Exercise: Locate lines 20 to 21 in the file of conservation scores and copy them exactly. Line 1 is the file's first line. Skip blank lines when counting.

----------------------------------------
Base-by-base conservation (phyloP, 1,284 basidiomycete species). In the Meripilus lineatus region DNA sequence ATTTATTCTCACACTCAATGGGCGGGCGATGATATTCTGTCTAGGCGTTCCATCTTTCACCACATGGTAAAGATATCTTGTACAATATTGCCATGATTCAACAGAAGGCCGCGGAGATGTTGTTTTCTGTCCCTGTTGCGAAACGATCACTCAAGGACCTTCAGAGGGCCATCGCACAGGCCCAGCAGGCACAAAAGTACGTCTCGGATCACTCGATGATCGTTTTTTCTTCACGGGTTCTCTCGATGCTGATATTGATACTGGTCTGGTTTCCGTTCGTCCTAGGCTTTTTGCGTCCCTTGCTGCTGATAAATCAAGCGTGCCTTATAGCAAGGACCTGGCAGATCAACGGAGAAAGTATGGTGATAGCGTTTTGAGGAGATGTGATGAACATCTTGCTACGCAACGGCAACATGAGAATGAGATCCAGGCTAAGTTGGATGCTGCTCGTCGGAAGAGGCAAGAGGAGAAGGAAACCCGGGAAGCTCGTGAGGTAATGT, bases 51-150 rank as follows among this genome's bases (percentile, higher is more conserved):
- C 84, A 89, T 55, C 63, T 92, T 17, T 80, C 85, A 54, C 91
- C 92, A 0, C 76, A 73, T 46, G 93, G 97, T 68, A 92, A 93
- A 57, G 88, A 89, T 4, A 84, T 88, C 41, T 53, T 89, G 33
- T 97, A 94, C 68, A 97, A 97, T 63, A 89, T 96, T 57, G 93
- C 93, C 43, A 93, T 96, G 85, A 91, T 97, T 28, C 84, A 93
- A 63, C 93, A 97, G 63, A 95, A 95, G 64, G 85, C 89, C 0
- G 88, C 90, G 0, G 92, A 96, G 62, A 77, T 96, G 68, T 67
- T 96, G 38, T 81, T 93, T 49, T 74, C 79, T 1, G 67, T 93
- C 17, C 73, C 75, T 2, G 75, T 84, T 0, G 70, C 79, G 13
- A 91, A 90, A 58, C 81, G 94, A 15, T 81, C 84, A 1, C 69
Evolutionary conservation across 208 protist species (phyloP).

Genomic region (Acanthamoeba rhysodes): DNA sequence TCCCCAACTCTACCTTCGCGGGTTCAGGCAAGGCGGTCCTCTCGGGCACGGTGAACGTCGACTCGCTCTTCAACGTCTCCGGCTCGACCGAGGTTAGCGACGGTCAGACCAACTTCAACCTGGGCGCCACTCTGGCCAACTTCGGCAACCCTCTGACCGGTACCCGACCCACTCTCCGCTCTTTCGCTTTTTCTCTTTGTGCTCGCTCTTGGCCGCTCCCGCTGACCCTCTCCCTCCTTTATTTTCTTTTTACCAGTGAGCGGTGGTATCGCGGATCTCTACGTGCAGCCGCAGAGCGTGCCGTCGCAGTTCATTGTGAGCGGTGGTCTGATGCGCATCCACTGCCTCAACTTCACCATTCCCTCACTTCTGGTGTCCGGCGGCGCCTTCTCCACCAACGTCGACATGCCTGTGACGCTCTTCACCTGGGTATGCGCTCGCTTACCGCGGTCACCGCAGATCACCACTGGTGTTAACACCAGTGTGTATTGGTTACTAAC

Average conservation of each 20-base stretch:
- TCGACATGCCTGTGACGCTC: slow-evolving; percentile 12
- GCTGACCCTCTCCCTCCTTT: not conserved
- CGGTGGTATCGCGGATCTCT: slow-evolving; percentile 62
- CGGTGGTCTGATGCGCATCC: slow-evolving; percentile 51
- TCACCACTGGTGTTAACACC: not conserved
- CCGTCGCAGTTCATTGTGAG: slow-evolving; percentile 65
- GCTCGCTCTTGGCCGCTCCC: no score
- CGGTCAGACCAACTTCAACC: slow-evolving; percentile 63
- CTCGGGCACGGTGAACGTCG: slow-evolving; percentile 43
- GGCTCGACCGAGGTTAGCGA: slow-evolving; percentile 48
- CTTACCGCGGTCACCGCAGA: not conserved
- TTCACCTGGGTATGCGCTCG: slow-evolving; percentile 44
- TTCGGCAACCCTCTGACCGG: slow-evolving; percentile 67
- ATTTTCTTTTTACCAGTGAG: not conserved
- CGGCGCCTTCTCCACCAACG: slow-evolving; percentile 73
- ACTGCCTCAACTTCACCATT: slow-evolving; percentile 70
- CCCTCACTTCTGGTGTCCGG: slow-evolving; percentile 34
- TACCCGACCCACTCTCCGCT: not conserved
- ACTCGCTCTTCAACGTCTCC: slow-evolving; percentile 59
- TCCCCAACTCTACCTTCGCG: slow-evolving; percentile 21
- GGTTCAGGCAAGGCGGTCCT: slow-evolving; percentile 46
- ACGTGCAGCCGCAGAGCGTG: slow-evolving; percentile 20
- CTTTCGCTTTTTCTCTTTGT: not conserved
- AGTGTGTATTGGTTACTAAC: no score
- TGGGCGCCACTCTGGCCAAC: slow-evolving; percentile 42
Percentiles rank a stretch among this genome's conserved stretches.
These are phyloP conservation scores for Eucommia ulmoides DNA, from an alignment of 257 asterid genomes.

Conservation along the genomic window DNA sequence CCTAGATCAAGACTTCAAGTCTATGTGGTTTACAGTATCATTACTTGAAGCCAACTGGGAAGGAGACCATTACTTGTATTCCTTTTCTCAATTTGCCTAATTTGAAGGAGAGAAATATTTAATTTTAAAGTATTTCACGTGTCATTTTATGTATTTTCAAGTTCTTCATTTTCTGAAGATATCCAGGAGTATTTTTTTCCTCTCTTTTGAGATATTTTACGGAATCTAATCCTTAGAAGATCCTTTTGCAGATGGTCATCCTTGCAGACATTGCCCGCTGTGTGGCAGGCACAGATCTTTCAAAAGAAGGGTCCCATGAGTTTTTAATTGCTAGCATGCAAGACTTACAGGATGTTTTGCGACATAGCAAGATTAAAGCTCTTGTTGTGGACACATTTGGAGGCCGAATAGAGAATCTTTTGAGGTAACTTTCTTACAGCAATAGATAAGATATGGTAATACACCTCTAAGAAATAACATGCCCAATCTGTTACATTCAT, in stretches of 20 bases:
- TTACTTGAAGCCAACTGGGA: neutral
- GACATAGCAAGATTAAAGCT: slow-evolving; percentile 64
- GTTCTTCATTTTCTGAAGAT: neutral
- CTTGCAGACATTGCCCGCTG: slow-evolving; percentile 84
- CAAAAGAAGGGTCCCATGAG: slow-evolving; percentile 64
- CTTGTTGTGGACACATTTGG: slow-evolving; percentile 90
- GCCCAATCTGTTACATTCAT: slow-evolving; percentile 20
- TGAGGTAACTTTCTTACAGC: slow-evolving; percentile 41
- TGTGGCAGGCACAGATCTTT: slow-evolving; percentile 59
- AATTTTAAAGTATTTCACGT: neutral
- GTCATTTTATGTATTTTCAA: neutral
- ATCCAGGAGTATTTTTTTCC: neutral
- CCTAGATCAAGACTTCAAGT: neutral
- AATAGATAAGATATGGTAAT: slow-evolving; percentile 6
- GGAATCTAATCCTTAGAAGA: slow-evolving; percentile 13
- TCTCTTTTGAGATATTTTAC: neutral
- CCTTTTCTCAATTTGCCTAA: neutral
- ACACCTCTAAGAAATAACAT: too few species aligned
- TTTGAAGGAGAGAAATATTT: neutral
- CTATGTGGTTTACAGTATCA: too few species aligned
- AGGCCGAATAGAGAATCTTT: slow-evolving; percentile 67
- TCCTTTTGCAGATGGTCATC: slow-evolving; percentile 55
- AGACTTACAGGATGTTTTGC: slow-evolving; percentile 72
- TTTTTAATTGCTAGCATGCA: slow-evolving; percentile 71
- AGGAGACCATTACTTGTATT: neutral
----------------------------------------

- CCGTCGCAGTTCATTGTGAG: slow-evolving; percentile 65
- GCTCGCTCTTGGCCGCTCCC: no score